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Getting Permissions

Identifying the Copyright Owner | Fees | Licensing Agencies | Permission Letters | Sample Permission Letter

Identifying the Copyright Owner

Many publishers, authors, and artists have licensing agencies handle permissions for them, so a good place to start is with one of those agencies.

It may be necessary or desirable to contact the copyright owner directly; that is usually the person or organization named in the copyright notice.

If they do not own the copyright, they should be able to refer you to the proper resource. Copyrights may also be transferred to others or perhaps the copyright is now owned by heirs. The Copyright Office maintains an online, searchable database of materials registered since January 1978. All formats are available.

Stanford University maintains the Copyright Renewal Database. "This database makes searchable the copyright renewal records received by the US Copyright Office between 1950 and 1993 for books published in the US between 1923 and 1963." The database contains only book renewals. This time period is one of the most difficult in determining whether a copyrighted book passed into public domain by not having the copyright renewed.

See "Locating Copyright Holders" by Lloyd J. Jassin for some other suggestions.

Fees

Fees can range from the nominal to expensive.

Licensing Agencies

Many copyright owners have licensing agencies handle copyright permissions for them. They often are more expedient in replying. A number of these agencies are listed below. They will usually charge a fee for their services. Sometimes the copyright owner will give the same permission without a cost, but it may take longer.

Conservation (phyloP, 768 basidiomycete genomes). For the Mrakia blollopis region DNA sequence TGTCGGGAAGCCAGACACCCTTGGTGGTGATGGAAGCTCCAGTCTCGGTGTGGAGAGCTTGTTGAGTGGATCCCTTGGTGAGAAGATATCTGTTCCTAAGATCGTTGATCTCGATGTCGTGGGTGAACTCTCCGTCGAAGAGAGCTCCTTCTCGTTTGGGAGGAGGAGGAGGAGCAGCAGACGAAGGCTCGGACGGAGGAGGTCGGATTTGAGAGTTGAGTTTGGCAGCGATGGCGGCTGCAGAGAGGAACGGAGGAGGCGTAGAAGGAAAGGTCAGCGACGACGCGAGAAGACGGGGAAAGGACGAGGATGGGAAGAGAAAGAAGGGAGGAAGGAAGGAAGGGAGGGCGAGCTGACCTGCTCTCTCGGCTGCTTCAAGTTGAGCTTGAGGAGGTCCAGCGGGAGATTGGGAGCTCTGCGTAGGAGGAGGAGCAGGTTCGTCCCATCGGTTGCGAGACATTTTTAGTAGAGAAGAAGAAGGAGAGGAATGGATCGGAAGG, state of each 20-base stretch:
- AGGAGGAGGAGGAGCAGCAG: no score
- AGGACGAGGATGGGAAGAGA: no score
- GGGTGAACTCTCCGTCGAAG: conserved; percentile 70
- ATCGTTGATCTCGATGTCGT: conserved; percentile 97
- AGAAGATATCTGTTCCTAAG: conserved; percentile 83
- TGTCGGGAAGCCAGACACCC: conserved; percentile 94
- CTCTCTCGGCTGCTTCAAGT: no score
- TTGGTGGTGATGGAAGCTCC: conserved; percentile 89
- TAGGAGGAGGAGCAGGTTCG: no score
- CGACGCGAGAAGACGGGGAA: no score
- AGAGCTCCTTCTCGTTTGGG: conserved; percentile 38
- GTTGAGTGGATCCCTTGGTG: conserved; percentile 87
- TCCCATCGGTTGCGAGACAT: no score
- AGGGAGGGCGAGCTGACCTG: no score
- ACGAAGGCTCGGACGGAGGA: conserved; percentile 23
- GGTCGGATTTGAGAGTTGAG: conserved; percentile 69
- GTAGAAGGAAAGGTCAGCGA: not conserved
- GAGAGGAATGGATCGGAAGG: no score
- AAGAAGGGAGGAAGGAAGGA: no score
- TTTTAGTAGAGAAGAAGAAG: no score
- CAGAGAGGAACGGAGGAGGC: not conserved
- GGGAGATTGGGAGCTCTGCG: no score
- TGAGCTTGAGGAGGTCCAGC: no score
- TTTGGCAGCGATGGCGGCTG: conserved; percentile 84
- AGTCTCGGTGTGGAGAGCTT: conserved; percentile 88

Some Licensing Agencies:

Print Materials

Musical Works

These organizations usually provide "blanket" licenses for all the labels they cover. For individual song licenses you may want to contact the copyright holder(s) (often the record label) directly.

Visual Images (Artwork)

Motion Images

Dramatic Works

Miscellaneous

Permission Letters

The letter, on letterhead, should include

Remember that a non-response (silence) is not permission. If you receive oral permission, make sure you document the conversation and follow up with a letter.

Sample Permission Letter

Permissions Department
Your Publisher
Town, ST 12345

Month, Day, Year

Dear Sir or Madam:

I am writing to ask your permission to copy the following for classroom use next quarter September 2001:

Author: John Smith
Book Title: The Life of John Smith, 3rd ed., 1982 (out of print)
Copyright: 1979, 1982
Pages: 23-35 of Chapter 10 "Life Abroad" (photocopy enclosed).
Number of Copies: 60 (3 sections of History 256, U. S. History to 1865)
Distribution: Supplied to students as free handout fall quarter 2001
Type of reprint: photocopy

Enclosed please find a self addressed, stamped envelope for your convenience in returning this signed permission.

If you do not solely control copyright of the requested material, I would appreciate any information you can provide about the copyright owners, including most recent addresses if available.

Sincerely,

 

Bob Jones
Professor
College of DuPage
Glen Ellyn, IL 60137

Please initial any statement that applies:

Author or company authorized signature _________________________

Date _______________________

 

Microsoft Word file Sample Letter.doc  (Help downloading)

 

Copyright Home Law Permissions Fair Use Public Domain C.O.D. Guidelines General Guidelines Teach Act Other Resources FAQ's News


The information on this site is intended to inform the faculty, staff and
students at the College of DuPage about copyright and to provide guidelines
for using and creating copyrighted material. The information should not
be considered legal advice.

For more information contact The Library

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